Monday Musings: December 7, 2020

Dec 07, 2020


Public Trust Credit Team
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Negotiators inch toward a stimulus deal but remain divided on two key areas

Congressional leaders continue to meet and hash out a $908 billion stimulus amidst the backdrop of a larger 2021 spending negotiation. Congress has stated the stimulus bill would be a part of a 2021 appropriations omnibus bill that Congress has until December 18 to pass before their holiday recess to avoid a government shutdown. The bill is larger than the initial GOP bill of $500 billion and much smaller than Pelosi’s bill of $2.4 trillion, but there are still two difficult impasses to navigate. Democrats are stuck on COVID-19 liability protections for businesses that the GOP has been pushing, and the GOP does not want to pass legislation that includes roughly $160 billion in aid to states. Several Democrats have also expressed displeasure that the bill does not include another round of $1,200 direct payments to Americans that were supported by both President Trump and President-elect Biden. Another issue looming for the stimulus bill is the appropriations bill to which it is attached; the two sides of the aisle need to negotiate and pass a fiscal 2021 spending bill that features challenging issues such as border wall funding, emergency over-cap funding for the VA, and over 300 minor edits on topics ranging from climate change funding to anti-racism police training. The disappointing jobs report of last week led to a rally in the markets on the hope of stimulus, but the negotiating table still appears fairly far apart and the final iteration of stimulus is still up in the air.

Increasing fears of a no-deal Brexit

Britain officially exited the E.U. earlier this year on January 31, but finalizing new trade agreements has turned out to be a major headache with negotiations dragging on for months. The U.K. is still part of the E.U.’s tariff-free single market but that will change at the end of the year regardless if a Brexit agreement is reached or not. Michel Barnier, the E.U.’s main Brexit negotiator, said that the talks with his U.K. counterpart had failed to reach a compromise on a potential Brexit deal this Sunday. The outstanding issues remain fishing rights in British waters and state aid (known as level playing field). Earlier today, the U.K. government did indicate that it may drop contentious internal market bill clauses around export declaration and state aid if the E.U. trade deal passes, which is somewhat encouraging. If no deal can be reached, trade between the U.K. and the E.U. will revert the World Trade Organization term, implying a return of tariffs on both sides.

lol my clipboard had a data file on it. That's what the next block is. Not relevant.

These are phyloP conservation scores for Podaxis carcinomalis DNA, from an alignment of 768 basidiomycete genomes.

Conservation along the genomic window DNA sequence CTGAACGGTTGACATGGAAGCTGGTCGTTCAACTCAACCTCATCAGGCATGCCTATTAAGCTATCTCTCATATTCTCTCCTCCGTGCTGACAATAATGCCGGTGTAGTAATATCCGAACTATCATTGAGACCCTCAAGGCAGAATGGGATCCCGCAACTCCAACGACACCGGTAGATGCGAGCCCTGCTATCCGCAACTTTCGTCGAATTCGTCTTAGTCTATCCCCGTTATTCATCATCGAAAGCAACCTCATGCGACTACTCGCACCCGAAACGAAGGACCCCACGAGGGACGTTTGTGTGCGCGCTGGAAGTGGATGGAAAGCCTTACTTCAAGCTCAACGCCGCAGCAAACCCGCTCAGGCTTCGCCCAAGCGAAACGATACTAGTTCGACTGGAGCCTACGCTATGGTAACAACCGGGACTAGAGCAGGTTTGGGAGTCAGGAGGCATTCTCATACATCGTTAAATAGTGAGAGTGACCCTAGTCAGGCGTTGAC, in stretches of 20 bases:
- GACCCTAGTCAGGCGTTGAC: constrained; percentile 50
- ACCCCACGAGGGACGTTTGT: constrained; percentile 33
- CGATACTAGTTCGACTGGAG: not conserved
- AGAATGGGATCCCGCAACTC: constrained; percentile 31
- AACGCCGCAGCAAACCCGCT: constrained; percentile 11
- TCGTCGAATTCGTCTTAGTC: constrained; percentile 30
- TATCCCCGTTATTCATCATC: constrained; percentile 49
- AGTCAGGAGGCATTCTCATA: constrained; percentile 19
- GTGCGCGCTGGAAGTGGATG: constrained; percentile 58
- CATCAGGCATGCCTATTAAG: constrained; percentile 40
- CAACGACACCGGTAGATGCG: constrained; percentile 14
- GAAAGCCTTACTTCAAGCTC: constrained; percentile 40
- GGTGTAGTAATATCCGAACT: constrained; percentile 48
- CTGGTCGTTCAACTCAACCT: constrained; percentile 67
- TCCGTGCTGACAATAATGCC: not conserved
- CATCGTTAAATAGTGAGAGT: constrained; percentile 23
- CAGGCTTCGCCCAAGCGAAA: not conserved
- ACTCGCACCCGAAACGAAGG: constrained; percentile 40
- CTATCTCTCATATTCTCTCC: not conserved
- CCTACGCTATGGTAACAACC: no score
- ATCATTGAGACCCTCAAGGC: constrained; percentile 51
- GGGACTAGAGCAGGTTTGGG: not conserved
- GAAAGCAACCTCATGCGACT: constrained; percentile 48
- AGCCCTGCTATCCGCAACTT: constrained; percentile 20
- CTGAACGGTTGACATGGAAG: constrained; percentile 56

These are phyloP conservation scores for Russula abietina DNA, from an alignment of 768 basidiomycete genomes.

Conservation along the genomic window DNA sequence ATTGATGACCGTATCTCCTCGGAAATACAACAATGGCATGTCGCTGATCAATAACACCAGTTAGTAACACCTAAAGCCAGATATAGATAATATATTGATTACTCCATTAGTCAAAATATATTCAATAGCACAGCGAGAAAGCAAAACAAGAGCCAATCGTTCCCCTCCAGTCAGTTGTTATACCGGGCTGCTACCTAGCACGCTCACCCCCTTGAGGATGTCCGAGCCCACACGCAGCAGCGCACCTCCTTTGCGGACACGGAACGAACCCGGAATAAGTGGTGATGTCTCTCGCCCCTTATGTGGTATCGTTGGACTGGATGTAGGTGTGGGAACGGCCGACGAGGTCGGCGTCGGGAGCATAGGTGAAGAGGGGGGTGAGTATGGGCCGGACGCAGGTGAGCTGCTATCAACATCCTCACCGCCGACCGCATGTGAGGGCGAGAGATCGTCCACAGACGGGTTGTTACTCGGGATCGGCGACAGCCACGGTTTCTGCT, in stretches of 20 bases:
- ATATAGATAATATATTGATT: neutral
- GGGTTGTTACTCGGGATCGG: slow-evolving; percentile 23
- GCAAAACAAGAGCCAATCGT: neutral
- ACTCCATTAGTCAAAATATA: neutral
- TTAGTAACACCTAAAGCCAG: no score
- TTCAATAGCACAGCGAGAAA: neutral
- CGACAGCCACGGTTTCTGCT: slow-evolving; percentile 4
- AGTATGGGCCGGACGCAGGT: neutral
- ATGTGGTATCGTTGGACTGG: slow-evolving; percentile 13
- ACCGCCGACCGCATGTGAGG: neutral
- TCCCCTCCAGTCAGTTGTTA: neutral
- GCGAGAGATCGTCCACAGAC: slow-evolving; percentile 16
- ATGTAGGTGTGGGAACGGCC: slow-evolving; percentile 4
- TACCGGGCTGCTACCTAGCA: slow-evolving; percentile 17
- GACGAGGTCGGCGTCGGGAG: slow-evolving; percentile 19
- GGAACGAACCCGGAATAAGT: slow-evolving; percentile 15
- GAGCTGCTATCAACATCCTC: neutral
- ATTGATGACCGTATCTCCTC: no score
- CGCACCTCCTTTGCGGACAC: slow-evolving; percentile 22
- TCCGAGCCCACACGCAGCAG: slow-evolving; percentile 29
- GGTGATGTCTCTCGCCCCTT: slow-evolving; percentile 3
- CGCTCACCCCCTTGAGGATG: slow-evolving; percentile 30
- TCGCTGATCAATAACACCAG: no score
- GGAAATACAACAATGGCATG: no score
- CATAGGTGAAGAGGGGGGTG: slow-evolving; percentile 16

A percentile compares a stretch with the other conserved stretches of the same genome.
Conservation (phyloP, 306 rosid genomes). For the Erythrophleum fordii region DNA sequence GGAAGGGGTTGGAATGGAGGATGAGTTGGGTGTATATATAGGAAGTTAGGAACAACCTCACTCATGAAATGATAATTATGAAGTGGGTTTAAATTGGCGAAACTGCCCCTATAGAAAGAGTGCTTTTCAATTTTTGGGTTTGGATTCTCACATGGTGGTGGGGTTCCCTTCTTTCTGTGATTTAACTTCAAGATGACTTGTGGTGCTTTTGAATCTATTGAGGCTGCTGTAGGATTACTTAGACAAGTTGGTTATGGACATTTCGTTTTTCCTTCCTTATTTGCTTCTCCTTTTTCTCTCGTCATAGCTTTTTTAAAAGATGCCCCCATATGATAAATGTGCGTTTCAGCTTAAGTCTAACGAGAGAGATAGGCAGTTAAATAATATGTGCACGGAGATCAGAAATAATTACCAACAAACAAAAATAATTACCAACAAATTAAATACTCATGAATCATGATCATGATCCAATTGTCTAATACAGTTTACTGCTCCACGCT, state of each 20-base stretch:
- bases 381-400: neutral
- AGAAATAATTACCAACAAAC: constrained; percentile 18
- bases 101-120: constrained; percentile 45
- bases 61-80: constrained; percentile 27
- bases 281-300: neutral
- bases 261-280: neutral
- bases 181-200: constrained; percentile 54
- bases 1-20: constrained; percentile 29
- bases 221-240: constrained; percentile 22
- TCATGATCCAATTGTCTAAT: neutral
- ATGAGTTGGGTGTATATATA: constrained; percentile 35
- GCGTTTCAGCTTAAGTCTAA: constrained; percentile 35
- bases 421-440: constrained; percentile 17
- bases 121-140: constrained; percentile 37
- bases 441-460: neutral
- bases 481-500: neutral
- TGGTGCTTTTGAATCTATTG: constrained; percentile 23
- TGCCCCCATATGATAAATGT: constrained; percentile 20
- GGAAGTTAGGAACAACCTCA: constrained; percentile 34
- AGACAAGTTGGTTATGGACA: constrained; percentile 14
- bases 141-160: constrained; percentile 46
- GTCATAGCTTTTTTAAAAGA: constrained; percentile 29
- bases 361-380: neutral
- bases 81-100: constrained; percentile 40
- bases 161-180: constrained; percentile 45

EU budget stalled as Hungary and Poland pledge to veto the bloc’s spending plan

In July, members of the EU unanimously voted in favor of a new COVID-19 stimulus package as well as the bloc’s proposed budget for the 2021-2027 period. Having been criticized for funding member states that undermine the EU’s political values, the bloc has made a new proposal that would allow for funding cuts with the approval of a qualified majority of EU governments instead of unanimous consent. Now, Hungary and Poland are vowing to veto the entire EU spending plan as the two nations argue that the proposal for a majority vote is a violation of their national sovereignty. Both countries are at odds with certain political initiatives within the EU agenda including freedom of press, judiciary independence, immigration, and non-discrimination based on sexual orientation. With no approval from Hungary and Poland, the EU would be forced to operate on emergency monthly budgets starting in January. Unless a compromise can be made, the EU may face increasing pressure to leave Hungary and Poland out of the virus stimulus fund, effectively stripping the countries of their current veto which would certainly have longer-term implications regarding the two countries’ interest in staying in the bloc.
All comments and discussion presented are purely based on opinion and assumptions, not fact. These assumptions may or may not be correct based on foreseen and unforeseen events. The information presented should not be used in making any investment decisions. This material is not a recommendation to buy, sell, implement, or change any securities or investment strategy, function, or process. Any financial and/or investment decision should be made only after considerable research, consideration, and involvement with an experienced professional engaged for the specific purpose. Past performance is not an indication of future performance. Any financial and/or investment decision may incur losses.

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